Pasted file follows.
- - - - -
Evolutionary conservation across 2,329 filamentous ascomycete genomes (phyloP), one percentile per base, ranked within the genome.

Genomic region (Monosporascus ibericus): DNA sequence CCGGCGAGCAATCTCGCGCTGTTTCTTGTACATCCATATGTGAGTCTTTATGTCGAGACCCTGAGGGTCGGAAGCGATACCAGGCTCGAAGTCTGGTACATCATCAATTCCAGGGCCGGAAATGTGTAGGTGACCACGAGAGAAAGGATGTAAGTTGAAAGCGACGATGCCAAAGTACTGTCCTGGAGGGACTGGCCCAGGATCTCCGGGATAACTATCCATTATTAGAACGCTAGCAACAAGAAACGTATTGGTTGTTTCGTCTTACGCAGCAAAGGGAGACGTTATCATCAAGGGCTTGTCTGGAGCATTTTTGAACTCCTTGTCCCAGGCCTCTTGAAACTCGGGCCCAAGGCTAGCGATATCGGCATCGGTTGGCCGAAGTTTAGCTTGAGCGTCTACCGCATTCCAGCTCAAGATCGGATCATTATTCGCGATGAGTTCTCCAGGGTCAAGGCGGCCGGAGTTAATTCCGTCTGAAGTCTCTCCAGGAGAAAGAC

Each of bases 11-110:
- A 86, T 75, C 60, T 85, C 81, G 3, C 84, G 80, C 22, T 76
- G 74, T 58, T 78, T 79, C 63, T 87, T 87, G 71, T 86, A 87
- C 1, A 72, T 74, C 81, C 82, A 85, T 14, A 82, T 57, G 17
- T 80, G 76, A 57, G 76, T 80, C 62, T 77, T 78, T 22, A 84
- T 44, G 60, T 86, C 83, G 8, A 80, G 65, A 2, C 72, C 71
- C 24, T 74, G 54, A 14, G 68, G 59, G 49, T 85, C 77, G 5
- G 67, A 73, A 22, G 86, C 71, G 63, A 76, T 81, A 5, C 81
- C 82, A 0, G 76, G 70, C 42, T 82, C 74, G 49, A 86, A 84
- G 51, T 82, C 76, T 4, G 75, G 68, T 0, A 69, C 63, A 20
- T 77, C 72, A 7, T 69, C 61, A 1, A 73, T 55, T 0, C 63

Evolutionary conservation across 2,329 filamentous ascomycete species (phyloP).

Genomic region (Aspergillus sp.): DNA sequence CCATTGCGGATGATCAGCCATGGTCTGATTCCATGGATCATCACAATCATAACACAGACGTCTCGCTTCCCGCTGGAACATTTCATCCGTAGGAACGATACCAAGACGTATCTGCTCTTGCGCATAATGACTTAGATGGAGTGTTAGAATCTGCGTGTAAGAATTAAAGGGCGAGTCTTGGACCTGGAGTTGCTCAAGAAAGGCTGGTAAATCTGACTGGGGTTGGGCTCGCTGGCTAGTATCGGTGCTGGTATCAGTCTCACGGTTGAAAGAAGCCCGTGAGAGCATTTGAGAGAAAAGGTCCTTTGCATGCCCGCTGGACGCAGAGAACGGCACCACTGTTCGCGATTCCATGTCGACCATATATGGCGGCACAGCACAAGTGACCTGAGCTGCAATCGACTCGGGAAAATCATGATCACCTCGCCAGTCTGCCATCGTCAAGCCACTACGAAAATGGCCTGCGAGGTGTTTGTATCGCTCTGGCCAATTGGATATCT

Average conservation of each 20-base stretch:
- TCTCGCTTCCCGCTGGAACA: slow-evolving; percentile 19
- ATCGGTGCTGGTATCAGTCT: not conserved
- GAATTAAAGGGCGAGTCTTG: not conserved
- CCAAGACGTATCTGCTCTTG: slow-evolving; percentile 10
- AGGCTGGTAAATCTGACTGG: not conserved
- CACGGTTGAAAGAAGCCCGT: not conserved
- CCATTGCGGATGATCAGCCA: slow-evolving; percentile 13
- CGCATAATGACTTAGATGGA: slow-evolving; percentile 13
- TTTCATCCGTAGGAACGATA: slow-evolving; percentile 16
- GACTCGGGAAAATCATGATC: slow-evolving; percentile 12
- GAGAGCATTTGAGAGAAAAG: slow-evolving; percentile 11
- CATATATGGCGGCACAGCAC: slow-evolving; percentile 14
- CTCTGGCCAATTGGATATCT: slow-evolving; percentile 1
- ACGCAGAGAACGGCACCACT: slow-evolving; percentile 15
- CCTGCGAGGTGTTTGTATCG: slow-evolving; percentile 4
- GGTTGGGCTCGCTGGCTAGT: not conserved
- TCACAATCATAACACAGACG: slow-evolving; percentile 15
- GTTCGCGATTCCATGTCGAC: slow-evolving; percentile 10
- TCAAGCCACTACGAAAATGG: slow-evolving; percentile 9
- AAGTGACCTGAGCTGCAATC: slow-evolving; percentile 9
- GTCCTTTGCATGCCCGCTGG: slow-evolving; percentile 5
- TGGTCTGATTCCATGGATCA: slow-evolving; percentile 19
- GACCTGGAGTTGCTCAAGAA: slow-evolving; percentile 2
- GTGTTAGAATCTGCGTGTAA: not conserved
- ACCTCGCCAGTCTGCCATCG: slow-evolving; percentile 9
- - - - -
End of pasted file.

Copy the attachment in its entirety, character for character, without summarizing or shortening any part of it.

Evolutionary conservation across 2,329 filamentous ascomycete genomes (phyloP), one percentile per base, ranked within the genome.

Genomic region (Monosporascus ibericus): DNA sequence CCGGCGAGCAATCTCGCGCTGTTTCTTGTACATCCATATGTGAGTCTTTATGTCGAGACCCTGAGGGTCGGAAGCGATACCAGGCTCGAAGTCTGGTACATCATCAATTCCAGGGCCGGAAATGTGTAGGTGACCACGAGAGAAAGGATGTAAGTTGAAAGCGACGATGCCAAAGTACTGTCCTGGAGGGACTGGCCCAGGATCTCCGGGATAACTATCCATTATTAGAACGCTAGCAACAAGAAACGTATTGGTTGTTTCGTCTTACGCAGCAAAGGGAGACGTTATCATCAAGGGCTTGTCTGGAGCATTTTTGAACTCCTTGTCCCAGGCCTCTTGAAACTCGGGCCCAAGGCTAGCGATATCGGCATCGGTTGGCCGAAGTTTAGCTTGAGCGTCTACCGCATTCCAGCTCAAGATCGGATCATTATTCGCGATGAGTTCTCCAGGGTCAAGGCGGCCGGAGTTAATTCCGTCTGAAGTCTCTCCAGGAGAAAGAC

Each of bases 11-110:
- A 86, T 75, C 60, T 85, C 81, G 3, C 84, G 80, C 22, T 76
- G 74, T 58, T 78, T 79, C 63, T 87, T 87, G 71, T 86, A 87
- C 1, A 72, T 74, C 81, C 82, A 85, T 14, A 82, T 57, G 17
- T 80, G 76, A 57, G 76, T 80, C 62, T 77, T 78, T 22, A 84
- T 44, G 60, T 86, C 83, G 8, A 80, G 65, A 2, C 72, C 71
- C 24, T 74, G 54, A 14, G 68, G 59, G 49, T 85, C 77, G 5
- G 67, A 73, A 22, G 86, C 71, G 63, A 76, T 81, A 5, C 81
- C 82, A 0, G 76, G 70, C 42, T 82, C 74, G 49, A 86, A 84
- G 51, T 82, C 76, T 4, G 75, G 68, T 0, A 69, C 63, A 20
- T 77, C 72, A 7, T 69, C 61, A 1, A 73, T 55, T 0, C 63

Evolutionary conservation across 2,329 filamentous ascomycete species (phyloP).

Genomic region (Aspergillus sp.): DNA sequence CCATTGCGGATGATCAGCCATGGTCTGATTCCATGGATCATCACAATCATAACACAGACGTCTCGCTTCCCGCTGGAACATTTCATCCGTAGGAACGATACCAAGACGTATCTGCTCTTGCGCATAATGACTTAGATGGAGTGTTAGAATCTGCGTGTAAGAATTAAAGGGCGAGTCTTGGACCTGGAGTTGCTCAAGAAAGGCTGGTAAATCTGACTGGGGTTGGGCTCGCTGGCTAGTATCGGTGCTGGTATCAGTCTCACGGTTGAAAGAAGCCCGTGAGAGCATTTGAGAGAAAAGGTCCTTTGCATGCCCGCTGGACGCAGAGAACGGCACCACTGTTCGCGATTCCATGTCGACCATATATGGCGGCACAGCACAAGTGACCTGAGCTGCAATCGACTCGGGAAAATCATGATCACCTCGCCAGTCTGCCATCGTCAAGCCACTACGAAAATGGCCTGCGAGGTGTTTGTATCGCTCTGGCCAATTGGATATCT

Average conservation of each 20-base stretch:
- TCTCGCTTCCCGCTGGAACA: slow-evolving; percentile 19
- ATCGGTGCTGGTATCAGTCT: not conserved
- GAATTAAAGGGCGAGTCTTG: not conserved
- CCAAGACGTATCTGCTCTTG: slow-evolving; percentile 10
- AGGCTGGTAAATCTGACTGG: not conserved
- CACGGTTGAAAGAAGCCCGT: not conserved
- CCATTGCGGATGATCAGCCA: slow-evolving; percentile 13
- CGCATAATGACTTAGATGGA: slow-evolving; percentile 13
- TTTCATCCGTAGGAACGATA: slow-evolving; percentile 16
- GACTCGGGAAAATCATGATC: slow-evolving; percentile 12
- GAGAGCATTTGAGAGAAAAG: slow-evolving; percentile 11
- CATATATGGCGGCACAGCAC: slow-evolving; percentile 14
- CTCTGGCCAATTGGATATCT: slow-evolving; percentile 1
- ACGCAGAGAACGGCACCACT: slow-evolving; percentile 15
- CCTGCGAGGTGTTTGTATCG: slow-evolving; percentile 4
- GGTTGGGCTCGCTGGCTAGT: not conserved
- TCACAATCATAACACAGACG: slow-evolving; percentile 15
- GTTCGCGATTCCATGTCGAC: slow-evolving; percentile 10
- TCAAGCCACTACGAAAATGG: slow-evolving; percentile 9
- AAGTGACCTGAGCTGCAATC: slow-evolving; percentile 9
- GTCCTTTGCATGCCCGCTGG: slow-evolving; percentile 5
- TGGTCTGATTCCATGGATCA: slow-evolving; percentile 19
- GACCTGGAGTTGCTCAAGAA: slow-evolving; percentile 2
- GTGTTAGAATCTGCGTGTAA: not conserved
- ACCTCGCCAGTCTGCCATCG: slow-evolving; percentile 9